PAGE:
Prevention begins with education and awareness. Evidence-based self-assessment tools are useful starting points for prevention and intervention. Health professionals have developed many such tools. The following questions are a great place to start assessing one’s risk factors.
- Does your family have a history of substance use?
- Do you have family or friends who use substances in front of you?
- Did you have easy access to drugs or alcohol growing up?
- Do you have a history of childhood trauma or ACEs?
- Have you ever experienced traumatic events?
- Do you struggle with mental health issues?
Evidence-Based Protective Factors
Once one is familiar with risk factors, one can implement protective factors. For example, since parental neglect is a key risk factor, parental monitoring can be an effective protective factor. Programs that strengthen the parent-child bond are effective preventative measures against substance use.
In terms of availability and access to substances as a risk factor, communities and schools can adopt anti-substance use policies in their domains. If teen addiction is a concern, frequent substance use screening can deter individuals from engaging in use. Education about drug and alcohol use risks and the benefits of seeking help if one struggles with use can also mitigate harmful effects.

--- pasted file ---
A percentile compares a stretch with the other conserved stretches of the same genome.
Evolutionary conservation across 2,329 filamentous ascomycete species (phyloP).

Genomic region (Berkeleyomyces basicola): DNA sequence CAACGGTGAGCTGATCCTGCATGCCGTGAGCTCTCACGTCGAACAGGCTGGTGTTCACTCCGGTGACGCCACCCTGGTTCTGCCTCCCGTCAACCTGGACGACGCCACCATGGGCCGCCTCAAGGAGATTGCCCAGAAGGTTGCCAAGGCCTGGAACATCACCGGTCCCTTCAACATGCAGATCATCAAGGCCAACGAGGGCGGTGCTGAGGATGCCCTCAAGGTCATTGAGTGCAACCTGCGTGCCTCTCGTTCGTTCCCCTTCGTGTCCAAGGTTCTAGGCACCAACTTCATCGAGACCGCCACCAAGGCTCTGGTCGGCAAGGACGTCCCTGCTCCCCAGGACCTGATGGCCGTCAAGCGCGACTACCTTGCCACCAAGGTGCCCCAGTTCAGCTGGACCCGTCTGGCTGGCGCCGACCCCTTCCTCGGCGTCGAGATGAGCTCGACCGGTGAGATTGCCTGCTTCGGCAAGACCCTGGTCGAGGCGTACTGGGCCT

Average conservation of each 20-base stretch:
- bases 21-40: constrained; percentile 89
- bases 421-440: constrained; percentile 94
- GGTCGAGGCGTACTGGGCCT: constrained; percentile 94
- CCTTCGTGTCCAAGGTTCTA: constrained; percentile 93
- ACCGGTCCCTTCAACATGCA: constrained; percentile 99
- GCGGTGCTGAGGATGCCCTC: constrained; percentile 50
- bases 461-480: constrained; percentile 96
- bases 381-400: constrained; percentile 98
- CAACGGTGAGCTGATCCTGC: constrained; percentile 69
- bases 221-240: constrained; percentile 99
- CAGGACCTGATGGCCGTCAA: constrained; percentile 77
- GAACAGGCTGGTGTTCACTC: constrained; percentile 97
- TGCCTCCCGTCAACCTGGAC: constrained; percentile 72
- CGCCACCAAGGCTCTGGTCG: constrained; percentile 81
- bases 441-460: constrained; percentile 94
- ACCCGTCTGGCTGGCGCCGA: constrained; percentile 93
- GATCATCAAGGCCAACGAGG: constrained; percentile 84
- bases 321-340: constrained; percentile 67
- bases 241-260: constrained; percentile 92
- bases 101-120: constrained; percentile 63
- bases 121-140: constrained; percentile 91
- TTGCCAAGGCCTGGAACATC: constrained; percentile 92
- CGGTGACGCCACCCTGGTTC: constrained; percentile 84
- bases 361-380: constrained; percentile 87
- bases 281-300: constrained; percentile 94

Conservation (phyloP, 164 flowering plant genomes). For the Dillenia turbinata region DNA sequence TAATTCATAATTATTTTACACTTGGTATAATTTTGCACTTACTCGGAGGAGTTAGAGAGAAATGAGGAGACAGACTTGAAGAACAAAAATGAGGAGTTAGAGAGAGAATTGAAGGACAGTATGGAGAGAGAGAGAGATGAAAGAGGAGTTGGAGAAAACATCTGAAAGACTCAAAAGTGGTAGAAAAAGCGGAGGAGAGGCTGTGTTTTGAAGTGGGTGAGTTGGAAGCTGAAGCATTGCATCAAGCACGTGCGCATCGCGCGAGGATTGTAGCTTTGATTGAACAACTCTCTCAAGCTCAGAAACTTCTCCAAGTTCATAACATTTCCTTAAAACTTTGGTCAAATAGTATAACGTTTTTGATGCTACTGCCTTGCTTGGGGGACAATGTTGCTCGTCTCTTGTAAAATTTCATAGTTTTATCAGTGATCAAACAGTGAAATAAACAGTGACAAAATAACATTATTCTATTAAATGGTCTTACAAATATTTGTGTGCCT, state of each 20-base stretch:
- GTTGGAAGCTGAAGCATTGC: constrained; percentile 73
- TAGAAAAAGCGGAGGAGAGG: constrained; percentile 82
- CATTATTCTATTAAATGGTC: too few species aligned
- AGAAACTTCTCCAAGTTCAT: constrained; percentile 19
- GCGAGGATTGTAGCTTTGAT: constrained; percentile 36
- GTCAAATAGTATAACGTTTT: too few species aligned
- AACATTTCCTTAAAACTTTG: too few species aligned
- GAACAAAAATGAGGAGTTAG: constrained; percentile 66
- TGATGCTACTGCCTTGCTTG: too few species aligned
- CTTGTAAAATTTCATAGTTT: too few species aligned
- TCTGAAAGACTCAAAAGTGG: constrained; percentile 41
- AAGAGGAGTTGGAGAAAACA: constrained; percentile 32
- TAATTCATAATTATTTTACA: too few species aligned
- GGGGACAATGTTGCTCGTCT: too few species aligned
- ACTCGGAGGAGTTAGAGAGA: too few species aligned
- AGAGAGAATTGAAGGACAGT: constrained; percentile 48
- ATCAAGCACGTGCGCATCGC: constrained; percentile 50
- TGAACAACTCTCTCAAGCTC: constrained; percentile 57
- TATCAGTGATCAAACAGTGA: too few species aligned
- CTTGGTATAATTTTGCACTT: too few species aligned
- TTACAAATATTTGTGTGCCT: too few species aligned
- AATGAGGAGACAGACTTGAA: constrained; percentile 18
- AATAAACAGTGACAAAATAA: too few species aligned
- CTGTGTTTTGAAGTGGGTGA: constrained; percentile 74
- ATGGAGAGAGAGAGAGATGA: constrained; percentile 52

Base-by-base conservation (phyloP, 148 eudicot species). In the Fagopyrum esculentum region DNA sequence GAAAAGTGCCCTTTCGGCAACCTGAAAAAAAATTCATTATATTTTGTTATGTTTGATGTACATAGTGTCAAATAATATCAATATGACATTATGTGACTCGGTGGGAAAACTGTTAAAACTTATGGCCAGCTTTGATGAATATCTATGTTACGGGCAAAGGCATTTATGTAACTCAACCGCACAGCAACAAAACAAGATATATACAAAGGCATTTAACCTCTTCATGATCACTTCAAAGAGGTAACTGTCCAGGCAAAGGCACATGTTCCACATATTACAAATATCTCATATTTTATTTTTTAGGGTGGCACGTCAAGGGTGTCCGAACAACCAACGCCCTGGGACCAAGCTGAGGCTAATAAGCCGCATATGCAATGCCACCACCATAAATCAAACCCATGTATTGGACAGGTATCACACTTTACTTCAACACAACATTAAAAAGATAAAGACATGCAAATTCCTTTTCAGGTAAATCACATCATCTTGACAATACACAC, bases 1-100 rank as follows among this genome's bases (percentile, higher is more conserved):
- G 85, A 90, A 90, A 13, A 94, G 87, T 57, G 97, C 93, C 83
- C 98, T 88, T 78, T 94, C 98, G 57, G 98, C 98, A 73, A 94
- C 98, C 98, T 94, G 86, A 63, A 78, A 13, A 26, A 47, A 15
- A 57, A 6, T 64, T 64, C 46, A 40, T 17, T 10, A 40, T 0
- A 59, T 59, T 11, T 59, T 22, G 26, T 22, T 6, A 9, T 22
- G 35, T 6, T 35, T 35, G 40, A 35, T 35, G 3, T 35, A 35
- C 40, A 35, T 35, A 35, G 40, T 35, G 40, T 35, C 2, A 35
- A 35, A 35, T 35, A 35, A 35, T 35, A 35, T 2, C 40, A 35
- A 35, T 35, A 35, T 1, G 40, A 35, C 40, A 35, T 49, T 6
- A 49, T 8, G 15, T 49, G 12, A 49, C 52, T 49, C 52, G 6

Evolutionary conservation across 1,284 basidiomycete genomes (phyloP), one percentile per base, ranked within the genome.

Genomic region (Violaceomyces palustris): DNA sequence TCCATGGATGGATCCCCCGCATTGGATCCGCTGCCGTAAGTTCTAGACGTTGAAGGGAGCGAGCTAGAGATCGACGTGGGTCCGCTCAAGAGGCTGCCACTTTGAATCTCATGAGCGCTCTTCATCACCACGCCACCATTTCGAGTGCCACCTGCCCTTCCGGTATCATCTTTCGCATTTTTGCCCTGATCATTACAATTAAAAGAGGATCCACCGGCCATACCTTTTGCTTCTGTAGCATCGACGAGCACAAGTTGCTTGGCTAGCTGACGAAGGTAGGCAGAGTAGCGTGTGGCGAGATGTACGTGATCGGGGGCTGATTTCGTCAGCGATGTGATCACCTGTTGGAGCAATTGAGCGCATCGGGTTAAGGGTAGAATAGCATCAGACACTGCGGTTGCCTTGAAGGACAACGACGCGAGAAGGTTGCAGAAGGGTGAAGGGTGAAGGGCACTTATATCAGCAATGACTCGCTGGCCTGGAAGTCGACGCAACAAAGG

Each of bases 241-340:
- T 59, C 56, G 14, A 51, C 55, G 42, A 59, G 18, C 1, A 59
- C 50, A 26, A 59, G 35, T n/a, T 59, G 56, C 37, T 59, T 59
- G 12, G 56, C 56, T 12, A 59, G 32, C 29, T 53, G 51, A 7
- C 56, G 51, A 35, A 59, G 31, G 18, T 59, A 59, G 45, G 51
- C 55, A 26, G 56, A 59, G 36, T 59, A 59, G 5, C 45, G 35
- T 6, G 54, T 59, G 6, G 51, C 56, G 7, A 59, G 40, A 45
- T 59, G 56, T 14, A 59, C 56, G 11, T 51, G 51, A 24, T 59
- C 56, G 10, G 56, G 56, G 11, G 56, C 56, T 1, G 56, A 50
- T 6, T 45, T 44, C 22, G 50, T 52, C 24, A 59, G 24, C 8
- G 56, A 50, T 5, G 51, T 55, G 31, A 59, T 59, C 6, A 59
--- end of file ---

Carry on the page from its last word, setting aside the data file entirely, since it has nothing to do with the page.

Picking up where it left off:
When Are Risk and Protective Factors Most Influential?
Evidence-based protective measures can have a positive influence on people throughout their entire lifespan. Just as risk factors of different categories may interact, preventative or protective factors can also combine to decrease risks. For example, effective parental monitoring along with education has been shown to protect against multiple risks, including addiction, poverty, and mental health issues.
Health professionals have also classified protective factors into universal, selective, and indicated categories. The first group takes the broadest approach to reach the entire population. Selective interventions prioritize certain high-risk groups. Indicated preventions target people who show early signs of being at risk. Among these protective measures, individuals may be less at risk for SUD.
Are you familiar with the common risk factors that predict substance use? Did you know that this knowledge can help you prevent harm and intervene when your loved ones experience risk factors or show signs of developing problematic substance usage? Many people know that early prevention is key, but that requires being informed about the risk factors. At Laguna Shores Recovery, our team of licensed mental healthcare professionals and therapists can coach you to become more informed when supporting a loved one. To work with recovery specialists to begin an intervention for your loved one, our residential facility is the best place to be. Our full medical and residential facility offers a range of treatments, including diagnosis, behavioral therapies, and 12-Step programs. We specialize in evidence-based assessment, prevention, and treatment. The sooner you act, the easier making progress will be. Call us today at (866) 906-3203.